The study measured changes in HIV virus levels in blood (rising levels tend to indicate disease progression) and CD 4 and CD 8 T lymphocyte cell counts. These disease- fighting white blood cells are essential for defending against infections and are targeted and destroyed by the HIV virus.
The study investigated whether cannabinoids would alter the levels of the virus either by changing the levels of the protease inhibitor medication or by a direct effect on the immune system. Fifty-eight percent of the participants entered the study with levels of HIV virus circulating in their blood below the limit currently detectable by the usual tests. They ended the study with no change in their undetectable status. In all three arms, patients with detectable levels of virus saw no change in the levels of HIV in their blood over the three-week study period.
There was no significant change in CD 4 or CD 8 T-cell counts for the placebo group over the course of the study. CD 4 T-cell counts rose by about 20 percent for both the smoked marijuana and the dronabinol group. CD 8 T-cell counts rose by 20 percent in the smoked marijuana group and by 10 percent in the dronabinol group. "The change in lymphocyte counts for the smoked marijuana group is intriguing. At a minimum, it contradicts findings from previous studies suggesting that smoked marijuana suppresses the immune system," said Abrams.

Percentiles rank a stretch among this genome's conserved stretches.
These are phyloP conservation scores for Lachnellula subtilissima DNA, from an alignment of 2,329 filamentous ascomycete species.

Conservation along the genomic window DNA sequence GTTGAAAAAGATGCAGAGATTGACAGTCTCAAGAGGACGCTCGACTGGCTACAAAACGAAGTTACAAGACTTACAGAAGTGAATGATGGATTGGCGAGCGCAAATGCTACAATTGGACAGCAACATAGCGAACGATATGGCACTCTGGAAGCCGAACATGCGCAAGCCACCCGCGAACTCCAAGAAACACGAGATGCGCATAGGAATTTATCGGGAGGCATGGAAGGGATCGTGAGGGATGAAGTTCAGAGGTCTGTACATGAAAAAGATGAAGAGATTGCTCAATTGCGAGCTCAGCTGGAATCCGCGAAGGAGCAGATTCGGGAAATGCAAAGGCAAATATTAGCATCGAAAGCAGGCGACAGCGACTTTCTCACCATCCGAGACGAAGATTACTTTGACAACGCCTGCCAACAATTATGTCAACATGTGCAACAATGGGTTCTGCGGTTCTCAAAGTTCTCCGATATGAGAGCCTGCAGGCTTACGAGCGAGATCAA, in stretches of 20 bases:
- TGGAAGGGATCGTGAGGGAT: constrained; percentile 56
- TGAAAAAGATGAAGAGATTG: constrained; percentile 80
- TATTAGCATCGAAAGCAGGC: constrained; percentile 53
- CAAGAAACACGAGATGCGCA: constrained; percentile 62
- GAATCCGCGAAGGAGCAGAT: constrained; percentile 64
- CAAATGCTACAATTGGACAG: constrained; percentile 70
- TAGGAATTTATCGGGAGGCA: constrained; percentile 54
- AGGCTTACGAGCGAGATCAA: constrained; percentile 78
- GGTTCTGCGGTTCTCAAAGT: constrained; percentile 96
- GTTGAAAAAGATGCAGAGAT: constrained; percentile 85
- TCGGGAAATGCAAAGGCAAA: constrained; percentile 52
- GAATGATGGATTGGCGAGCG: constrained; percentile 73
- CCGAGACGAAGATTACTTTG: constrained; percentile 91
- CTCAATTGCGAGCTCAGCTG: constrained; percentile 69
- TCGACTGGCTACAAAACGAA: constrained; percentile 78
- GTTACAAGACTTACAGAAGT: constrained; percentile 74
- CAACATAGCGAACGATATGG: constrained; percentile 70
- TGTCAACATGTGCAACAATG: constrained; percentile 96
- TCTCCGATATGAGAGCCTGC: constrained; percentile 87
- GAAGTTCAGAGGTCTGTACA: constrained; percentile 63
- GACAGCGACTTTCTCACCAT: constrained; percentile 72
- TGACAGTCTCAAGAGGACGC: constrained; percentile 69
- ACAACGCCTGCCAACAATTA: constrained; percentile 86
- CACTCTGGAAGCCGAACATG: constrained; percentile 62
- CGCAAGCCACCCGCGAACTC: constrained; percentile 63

While not the primary objective of the study, weight gain was observed in all three groups, possibly due to regularly scheduled meals and snacks. Statistically significant weight gain occurred in both the smoked marijuana and the dronabinol arms compared with the placebo arm, though the gain was fat, not in the desired lean body mass compartment.
Co-authors of the study are Joan F. Hilton, DSc, MPH, UCSF associate professor of epidemiology and biostatistics; Roslyn J. Leiser, RN, clinical nurse, Starley B. Shade, MPH, senior statistician, Steven G. Deeks, MD, UCSF associate professor of medicine, and Thomas F. Mitchell, MPH, program director, all in the UCSF Positive Health Program at SFGHMC; Tarek A. Elbeik, PhD, UCSF associate researcher in laboratory medicine at SFGHMC; Francesca T. Aweeka, PharmD, UCSF professor of clinical pharmacology; and Neal L. Benowitz, MD, UCSF chief of the division of clinical pharmacology and vice chair of the department of biopharmaceutical sciences. Also, Barry M. Bredt, MA, specialist, and Morris Schambelan, MD, UCSF professor of medicine and director, General Clinical Research Center at SFGHMC; Bradley Kosel, PharmD, visiting postdoctoral scholar in clinical pharmacology at UCSF; Judith A. Aberg, MD, associate professor of medicine at Washington University, St. Louis, Mo.; Kathleen Mulligan, PhD, UCSF associate professor of medicine at SFGHMC; and Joseph M. McCune, MD, PhD, UCSF professor of medicine at the Gladstone Institute of Virology and Immunology.
The study was supported by a research grant from the National Institute on Drug Abuse, a part of the National Institutes of Health, which also supplied the marijuana cigarettes for the trial. The dronabinol and placebo were supplied by Roxane, Inc., Columbus, Ohio.